Breakdown of how NYS would turn off the Falls

Posted at 10:24 AM, Jan 27, 2016
and last updated 2016-01-28 08:21:40-05

Sometime in the next few years, New York State may turn off Niagara Falls. It'll be the first time it's happened in more than 40 years.

Officials say the plan is at least three years away and the money still has to be secured for the design in construction of the bridges. But with community meetings being held, that leaves many asking: What would the plan look like?

Want to see what the Falls look like without the water? Click here!

7 Eyewitness News now has documents from the State Office of Parks, Recreation and Historic Preservation and the State Department of Transportation that detail the plan to replace two bridges that were built in 1900-1901.

The plan has been in the works since at least July 2009, when a study was done looking at the replacement of the bridges. A more extensive project scoping report was completed in June 2013.

That plan looks at replacing the bridges from the mainland to Green Island and from Green Island to Goat Island. Both bridges were temporarily closed in 2004 due to deterioration until a Mabey truss structure was put in.

The truss structure "is not consistent with the historic character of the area," according the report, which says on top of restricting views of the rapids, the structure hasn't halted the deterioration of the bridges, which continue to fall apart into the river below.

Both bridges are considered "critical linkage within the park" but the 2013 report looked at rehabilitation possibilities as well as replacements. However, in a design report from October 2015, rehabilitation had been scrapped as a feasible idea.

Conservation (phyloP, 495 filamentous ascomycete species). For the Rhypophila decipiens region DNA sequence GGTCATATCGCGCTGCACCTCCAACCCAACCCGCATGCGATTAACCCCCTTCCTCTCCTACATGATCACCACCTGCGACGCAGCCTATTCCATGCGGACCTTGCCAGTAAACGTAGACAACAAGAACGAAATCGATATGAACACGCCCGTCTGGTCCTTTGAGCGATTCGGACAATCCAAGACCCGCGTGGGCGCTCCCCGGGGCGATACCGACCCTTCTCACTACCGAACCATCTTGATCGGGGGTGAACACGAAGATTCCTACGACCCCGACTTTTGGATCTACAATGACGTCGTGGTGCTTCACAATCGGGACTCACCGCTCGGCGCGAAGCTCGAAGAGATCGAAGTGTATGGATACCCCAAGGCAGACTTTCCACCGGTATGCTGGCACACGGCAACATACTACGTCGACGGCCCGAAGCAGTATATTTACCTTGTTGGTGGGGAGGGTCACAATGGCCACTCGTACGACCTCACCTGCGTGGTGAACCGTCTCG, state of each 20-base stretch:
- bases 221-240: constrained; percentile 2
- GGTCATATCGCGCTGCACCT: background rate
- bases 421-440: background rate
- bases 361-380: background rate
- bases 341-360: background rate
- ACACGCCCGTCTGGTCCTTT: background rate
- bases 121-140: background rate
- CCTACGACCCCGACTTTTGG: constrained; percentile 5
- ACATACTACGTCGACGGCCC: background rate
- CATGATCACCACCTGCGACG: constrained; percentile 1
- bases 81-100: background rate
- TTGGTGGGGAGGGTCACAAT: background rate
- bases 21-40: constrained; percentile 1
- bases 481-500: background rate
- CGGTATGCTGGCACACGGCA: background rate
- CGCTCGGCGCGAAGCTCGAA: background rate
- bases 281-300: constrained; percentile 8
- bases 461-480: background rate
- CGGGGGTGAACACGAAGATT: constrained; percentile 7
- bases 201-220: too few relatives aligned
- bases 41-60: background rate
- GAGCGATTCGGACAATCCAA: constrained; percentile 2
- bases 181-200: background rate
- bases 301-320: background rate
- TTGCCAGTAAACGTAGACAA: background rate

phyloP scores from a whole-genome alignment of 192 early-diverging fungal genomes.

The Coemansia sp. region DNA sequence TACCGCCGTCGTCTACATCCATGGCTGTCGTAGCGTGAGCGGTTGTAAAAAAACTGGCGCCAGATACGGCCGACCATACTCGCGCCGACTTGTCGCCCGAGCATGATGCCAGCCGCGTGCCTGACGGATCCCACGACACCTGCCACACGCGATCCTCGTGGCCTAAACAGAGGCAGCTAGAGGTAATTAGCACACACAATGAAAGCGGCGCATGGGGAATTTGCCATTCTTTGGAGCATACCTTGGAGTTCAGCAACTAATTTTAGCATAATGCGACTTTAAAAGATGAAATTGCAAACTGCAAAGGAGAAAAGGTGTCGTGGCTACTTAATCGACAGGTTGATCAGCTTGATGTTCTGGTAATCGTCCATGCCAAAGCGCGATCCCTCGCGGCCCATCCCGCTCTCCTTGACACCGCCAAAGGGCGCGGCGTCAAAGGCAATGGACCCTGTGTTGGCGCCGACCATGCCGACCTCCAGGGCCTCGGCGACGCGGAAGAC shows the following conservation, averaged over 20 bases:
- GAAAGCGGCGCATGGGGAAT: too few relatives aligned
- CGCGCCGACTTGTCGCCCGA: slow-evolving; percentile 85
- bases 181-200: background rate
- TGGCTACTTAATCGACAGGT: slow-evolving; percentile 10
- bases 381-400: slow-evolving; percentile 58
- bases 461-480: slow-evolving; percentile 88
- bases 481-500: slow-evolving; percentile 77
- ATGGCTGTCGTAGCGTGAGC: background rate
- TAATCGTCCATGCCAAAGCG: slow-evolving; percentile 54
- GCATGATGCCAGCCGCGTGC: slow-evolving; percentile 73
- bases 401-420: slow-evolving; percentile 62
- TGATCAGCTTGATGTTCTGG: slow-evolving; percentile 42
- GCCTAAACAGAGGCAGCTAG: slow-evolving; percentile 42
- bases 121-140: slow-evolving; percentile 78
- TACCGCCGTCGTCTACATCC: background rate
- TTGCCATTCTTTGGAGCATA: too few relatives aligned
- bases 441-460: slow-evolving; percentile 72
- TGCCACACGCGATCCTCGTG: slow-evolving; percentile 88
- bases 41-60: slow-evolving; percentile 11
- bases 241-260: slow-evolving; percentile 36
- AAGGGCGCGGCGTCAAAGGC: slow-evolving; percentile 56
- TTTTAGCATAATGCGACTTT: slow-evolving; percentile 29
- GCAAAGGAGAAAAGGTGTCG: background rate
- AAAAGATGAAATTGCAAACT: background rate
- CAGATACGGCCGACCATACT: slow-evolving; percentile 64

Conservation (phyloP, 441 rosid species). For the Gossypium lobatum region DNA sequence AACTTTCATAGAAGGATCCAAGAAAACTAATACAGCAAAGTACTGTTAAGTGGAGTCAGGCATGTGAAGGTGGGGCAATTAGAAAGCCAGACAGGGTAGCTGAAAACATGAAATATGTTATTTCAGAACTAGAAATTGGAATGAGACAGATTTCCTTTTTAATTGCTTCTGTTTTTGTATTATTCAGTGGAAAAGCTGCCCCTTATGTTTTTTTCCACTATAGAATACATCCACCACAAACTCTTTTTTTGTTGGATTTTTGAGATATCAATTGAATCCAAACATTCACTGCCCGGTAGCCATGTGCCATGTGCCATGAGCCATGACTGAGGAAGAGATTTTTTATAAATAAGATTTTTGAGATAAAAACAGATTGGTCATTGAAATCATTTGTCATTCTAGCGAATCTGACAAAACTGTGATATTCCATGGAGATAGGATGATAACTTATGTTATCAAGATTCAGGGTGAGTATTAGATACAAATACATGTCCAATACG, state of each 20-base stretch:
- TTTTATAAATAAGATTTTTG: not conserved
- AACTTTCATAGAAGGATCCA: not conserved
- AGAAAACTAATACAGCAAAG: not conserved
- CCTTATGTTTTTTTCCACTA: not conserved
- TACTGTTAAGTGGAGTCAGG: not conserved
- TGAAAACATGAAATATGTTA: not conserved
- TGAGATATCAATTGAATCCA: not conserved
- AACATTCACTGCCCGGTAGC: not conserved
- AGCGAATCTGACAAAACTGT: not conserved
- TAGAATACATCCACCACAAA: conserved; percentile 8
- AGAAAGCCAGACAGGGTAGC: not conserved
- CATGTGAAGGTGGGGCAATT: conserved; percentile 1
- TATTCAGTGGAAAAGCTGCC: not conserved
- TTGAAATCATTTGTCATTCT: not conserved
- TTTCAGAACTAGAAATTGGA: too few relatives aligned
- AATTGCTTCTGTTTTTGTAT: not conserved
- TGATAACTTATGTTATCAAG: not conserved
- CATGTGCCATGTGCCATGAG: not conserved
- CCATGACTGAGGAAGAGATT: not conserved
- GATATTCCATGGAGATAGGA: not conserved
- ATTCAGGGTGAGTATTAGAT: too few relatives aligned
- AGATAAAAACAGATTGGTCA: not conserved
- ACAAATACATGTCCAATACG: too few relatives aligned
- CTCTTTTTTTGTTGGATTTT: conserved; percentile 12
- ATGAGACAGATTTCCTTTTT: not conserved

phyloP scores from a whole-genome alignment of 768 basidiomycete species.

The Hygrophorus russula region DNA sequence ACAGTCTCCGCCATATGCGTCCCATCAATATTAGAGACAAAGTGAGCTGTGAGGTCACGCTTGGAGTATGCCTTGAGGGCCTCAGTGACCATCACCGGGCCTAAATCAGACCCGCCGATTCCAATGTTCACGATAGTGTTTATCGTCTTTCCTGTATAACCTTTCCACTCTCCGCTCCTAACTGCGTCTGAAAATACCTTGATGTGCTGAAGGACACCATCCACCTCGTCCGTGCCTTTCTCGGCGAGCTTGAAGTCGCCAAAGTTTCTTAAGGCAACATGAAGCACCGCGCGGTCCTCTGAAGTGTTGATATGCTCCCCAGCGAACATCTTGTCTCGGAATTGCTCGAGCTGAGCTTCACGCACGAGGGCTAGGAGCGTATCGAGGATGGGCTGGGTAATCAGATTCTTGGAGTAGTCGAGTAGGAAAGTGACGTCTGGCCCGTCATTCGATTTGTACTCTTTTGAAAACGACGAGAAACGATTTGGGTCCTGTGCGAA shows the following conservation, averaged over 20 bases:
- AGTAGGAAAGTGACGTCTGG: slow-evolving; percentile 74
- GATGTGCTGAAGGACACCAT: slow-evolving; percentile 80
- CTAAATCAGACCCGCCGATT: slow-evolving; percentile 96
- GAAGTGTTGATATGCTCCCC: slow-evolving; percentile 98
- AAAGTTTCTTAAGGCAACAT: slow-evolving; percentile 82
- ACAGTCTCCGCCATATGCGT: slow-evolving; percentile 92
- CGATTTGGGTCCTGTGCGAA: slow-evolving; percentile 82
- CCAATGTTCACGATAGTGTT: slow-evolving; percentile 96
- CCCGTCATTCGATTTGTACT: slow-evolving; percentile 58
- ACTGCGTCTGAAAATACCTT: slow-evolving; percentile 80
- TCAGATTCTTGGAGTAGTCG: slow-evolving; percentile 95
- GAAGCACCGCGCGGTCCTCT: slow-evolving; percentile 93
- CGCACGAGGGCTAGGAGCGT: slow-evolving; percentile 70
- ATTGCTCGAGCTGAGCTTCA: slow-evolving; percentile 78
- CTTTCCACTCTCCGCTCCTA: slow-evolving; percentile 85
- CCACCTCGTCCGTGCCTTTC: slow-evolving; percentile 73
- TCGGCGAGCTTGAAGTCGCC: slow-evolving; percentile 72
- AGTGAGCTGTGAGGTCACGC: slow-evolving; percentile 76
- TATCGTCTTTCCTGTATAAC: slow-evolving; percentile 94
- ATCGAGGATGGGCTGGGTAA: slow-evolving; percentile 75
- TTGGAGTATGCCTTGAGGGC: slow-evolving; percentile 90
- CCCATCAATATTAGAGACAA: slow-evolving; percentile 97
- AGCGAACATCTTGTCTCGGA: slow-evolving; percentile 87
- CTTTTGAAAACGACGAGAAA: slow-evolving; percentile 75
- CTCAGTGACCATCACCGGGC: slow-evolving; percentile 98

For starters, the bridges again had to be temporarily closed in 2013 for repairs. The bridges were also closely inspected and officials found the type of construction used in the bridges (reinforced concrete earth filled arches) as well as the "extensive deterioration" would not allow for rehabilitation.

To replace the bridges, the state will pay around $5 million for the design and the construction would cost somewhere between $21.37-$37.32 million.

Three options are being considered to replace the bridges - precast concrete arch bridges, steel girder bridges, or tied arch bridges.

To replace the bridges, the Niagara River must first be "dewatered." That would be accomplished by constructing a temporary cofferdam from the upstream tip of Goat Island to the mainland. That would expose the American and Bride Veil Falls, expose the bedrock and redirect the river flow to the Horseshoe Falls.

The report says it's expected this will be a tourism draw, at least temporarily, to see a "once-in-a-lifetime" event. But the report also says that over the course of the summer, it could hurt park attendance and tourism, especially as construction continues.

The report gives two viable construction scenarios. The first estimates the Falls would be dewatered for five months, from August to December. The bridges would then be demolished and piers would be installed. By late December, water flow would be restored. The following year, construction would continue and the water would be allowed to flow during that process. It would be a two-year process.

The second scenario is an accelerated construction schedule. It would require the Falls be dewatered for nine months, from April through December. It would require 24-hour per day construction and runs the risk of falling behind. But construction would only last one year.

All of these plans will be broken down for the public at a meeting Wednesday night in Niagara Falls in the Grand Ballroom of the Niagara Falls Conference Center. The public hearing begins at 5 p.m. with an information session. The formal presentation begins at 6:30 p.m.

Public comments are due by Feb 10. They should be sent to:

Mr. Mark Thomas
Director, Western District
Prospect Parks, PO Box 1133
Niagara Falls, NY 14303
Attention: Ron Peters



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